Solai dam on May 9 2018 burst amid heavy rains leading to loss of lives, others nursing serious injuries as well as destroying property worth of millions. In another incidence, a dam used to irrigate flower in Limuru broke down its embankment discharging water downstream to the valley of river Karura stretching 3 kilometres. This leads to the question: what causes failure of earthen dams and what should we know more about these types of dams?
Dams can be classified on the basis of the function and use, structural design, materials of construction, shape of cross section and hydraulic design. Most of the dams constructed are earthen dams since they are made of locally available materials like clay, gravel, sand and silt. They are much cheaper to construct compared to gravity dams which require cement and steel while also they are favorable to a variety of sites unlike gravity dams.
When dam bursting disasters happens, the need for more dams to be constructed can be wished away, which should not be the case. Kenya’s Vision 2030 provides concrete ideas on the infrastructural programmes for construction of earth dams. Water, like other liquids, exerts a lot of lateral pressure wherever it is contained, always pushing outward and thus the requirements to adherence of standards for earth dams construction.
Earthen dam design follows a sequence of steps which includes obtaining geotechnical, topographical and hydrological data. This involves calculation of daily water use requirement, calculating required dam reservoir storage volume, collecting monthly rainfall data, estimating catchment area water outflow, estimating evaporation and seepage losses. Based on the information obtained, the dam’s structural specifications such as dimensions, height of embankment, slopes, crest width spilling capacity and volume of earthworks are determined based on selected dam site topography.
Depending on the size of the dam, an environmental impact assessment (EIA) should be carried out to determine, analyse and present the environmental impact, formulating remedial measures to mitigate the negative impacts.
How Earth Dams Are Constructed
Earth dams, are built by excavating on the path of a river then piling lumps of soil to build the walls around a reservoir, which would arrest rain or run-off water. The blockage, also known as the bank, is strengthened by compacting the soil. It is advisable to carry out a test to determine if the soil in use has the required bearing capacity, and whether it is moist enough to ensure a strong bondage.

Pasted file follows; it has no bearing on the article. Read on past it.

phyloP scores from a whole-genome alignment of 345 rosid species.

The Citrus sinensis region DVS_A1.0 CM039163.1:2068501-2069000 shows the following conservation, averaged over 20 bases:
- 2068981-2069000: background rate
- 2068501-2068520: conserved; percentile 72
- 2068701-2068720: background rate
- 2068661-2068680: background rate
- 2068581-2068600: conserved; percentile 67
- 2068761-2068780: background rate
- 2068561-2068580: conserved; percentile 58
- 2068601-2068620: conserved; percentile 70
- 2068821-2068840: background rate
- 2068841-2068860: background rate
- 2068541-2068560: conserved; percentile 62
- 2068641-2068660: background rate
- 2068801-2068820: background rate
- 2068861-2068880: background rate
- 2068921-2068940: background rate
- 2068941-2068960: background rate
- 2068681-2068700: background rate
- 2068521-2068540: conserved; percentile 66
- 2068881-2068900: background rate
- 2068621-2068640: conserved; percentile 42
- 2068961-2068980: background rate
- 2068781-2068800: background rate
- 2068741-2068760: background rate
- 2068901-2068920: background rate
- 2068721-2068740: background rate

Since the walls are simply made by piling additional layers, the piles tend to be wider at the base and thinner as the dam grows taller. The risk of collapse when the water levels are low to medium is lower because the walls are thicker, meaning there is high absorption capacity. But when the dam fills up and water begins overflowing, the thin brim is quickly compromised to give way, spilling over at the lowest point.
The entire weight of water is then exerted at this point to forcefully tear the wall all the way down. Once the water has found a point of weakness, it is not possible to contain the force with which it will find its way out. A properly built dam should have a spillway that is below the highest point of the wall, to evacuate excess water during flooding. Engineers also advise that walls should have grass to increase stability of the dam and prevent erosion. Walls should also be steeper on the outside than inside. A 33-degree slant is recommended for the inner side, against 20 degrees downstream.
Causes of Earthen Dam Failure
The main causes of dam failure include extreme rain volumes, design error, geological instability caused by changes in water levels during filling or poor surveying, poor maintenance especially of outlet.
Some of the modes of failure caused by hydrological conditions includes overturning of a dam section which takes place when the resultant force cuts the base of a dam. Another mode of failure is overtopping which occurs when the water level in the reservoir exceeds the height of the dam and flows over the crest. To avoid overtopping adequate spillway and outlet should be provided.
Hydrological failure can also be as a result of overstressing of structural components which may be as a result of reservoir surcharge; thus spillway of sufficient capacity to pass peak flood should be provided. Also side slopes opinion upstream and downstream should be flat enough so that the shear stress induced in the foundation is within the shear strength of the materials used. Lastly Erosion of earth spillways can also result to dam failure thus upstream slope should be protected against erosion by wave action while the crest and downstream slope should also be protected against erosion.
Depending on the size of the dam, dam failure can lead to destruction of property or even loss of lives. Routine deformation monitoring of seepage from drains in and around larger dams is necessary to anticipate any problems and action taken before structural failure occurs. Most dam designs incorporate mechanisms to permit the reservoir to be lowered or even drained in case of such problems.
This article first appeared in the Hortfresh Journal, July – August 2018 Edition